SuperGroup, the British company behind the Superdry fashion brand, is confident its distribution capability will return to normal levels later this month, its finance director said.

Last month the firm, whose clothes are a favourite of celebrities such as David Beckham, Leonardo DiCaprio and Zac Efron, said full-year profit would be hit by the botched implementation of a warehouse IT system upgrade that left stores short of stock.

Chas Howes said on Wednesday progress had been made restoring replenishment capability.

We've stabilized our systems, we've tested them, we've got high integrity between the bits of systems that we bolted together. Our physical distribution is now working well, he told Reuters.

We've done stock counts in the warehouse, so we know what we've got and where it is, and we're moving out to doing stock takes in our stores and the top 100 lines across the business.

Howes said the firm had beefed-up staff training and reinforced operating procedures.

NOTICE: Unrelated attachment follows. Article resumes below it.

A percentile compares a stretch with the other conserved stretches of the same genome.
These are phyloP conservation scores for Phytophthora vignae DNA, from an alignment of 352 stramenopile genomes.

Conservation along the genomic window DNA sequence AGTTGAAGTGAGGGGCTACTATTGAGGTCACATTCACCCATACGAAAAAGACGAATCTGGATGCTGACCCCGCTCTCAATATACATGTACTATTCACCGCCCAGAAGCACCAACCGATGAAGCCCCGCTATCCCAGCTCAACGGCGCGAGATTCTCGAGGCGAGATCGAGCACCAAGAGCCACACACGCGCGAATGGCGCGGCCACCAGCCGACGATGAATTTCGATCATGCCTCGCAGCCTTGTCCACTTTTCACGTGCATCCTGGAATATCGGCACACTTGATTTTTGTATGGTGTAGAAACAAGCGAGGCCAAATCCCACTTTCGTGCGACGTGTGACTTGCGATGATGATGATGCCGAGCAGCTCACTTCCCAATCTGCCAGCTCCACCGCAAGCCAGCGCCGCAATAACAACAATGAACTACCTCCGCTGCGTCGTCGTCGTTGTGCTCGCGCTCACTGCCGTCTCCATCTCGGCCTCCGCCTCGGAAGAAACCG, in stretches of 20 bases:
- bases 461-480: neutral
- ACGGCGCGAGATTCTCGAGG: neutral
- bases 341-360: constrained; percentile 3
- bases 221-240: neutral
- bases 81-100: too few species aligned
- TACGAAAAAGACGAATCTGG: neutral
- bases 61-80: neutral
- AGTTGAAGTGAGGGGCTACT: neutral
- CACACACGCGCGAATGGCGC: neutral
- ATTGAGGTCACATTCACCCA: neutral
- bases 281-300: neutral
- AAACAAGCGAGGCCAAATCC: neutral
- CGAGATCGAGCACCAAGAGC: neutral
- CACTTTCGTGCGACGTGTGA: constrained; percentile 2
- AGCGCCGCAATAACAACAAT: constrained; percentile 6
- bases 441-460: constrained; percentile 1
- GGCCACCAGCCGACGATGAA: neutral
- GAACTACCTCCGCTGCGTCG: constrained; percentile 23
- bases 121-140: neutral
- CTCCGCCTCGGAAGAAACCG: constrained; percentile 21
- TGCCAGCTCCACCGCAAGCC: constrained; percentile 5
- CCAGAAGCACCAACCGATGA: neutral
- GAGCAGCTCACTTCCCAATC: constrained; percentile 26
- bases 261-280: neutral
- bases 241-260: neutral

We're doing all the right things to get us in a position to clear the backlog of replenishment completely and get the store stocks in the right place ready for Christmas and we're on track to do that.

Howes was speaking after SuperGroup updated on second quarter trading.

Total sales of its trademark T-shirts, hooded tops, check shirts and jogging bottoms rose 42 percent to 82 million pounds in the 13 weeks to October 30.

That compares with growth of 66 percent in its first quarter.

The slowdown reflected the disruption to UK stores.

SuperGroup was one of 2010's most successful stock market flotations. After listing at 500 pence 20 months ago, its shares rocketed to a high of 1,899 pence in February this year after a procession of stellar sales figures.

A poorly received fourth quarter trading statement in May and October's profit warning prompted a dramatic reversal.

The stock was up 2.8 percent at 744.25 pence at 1420 GMT, valuing the business at 597 million pounds.

(Reporting by James Davey; editing by Mark Potter)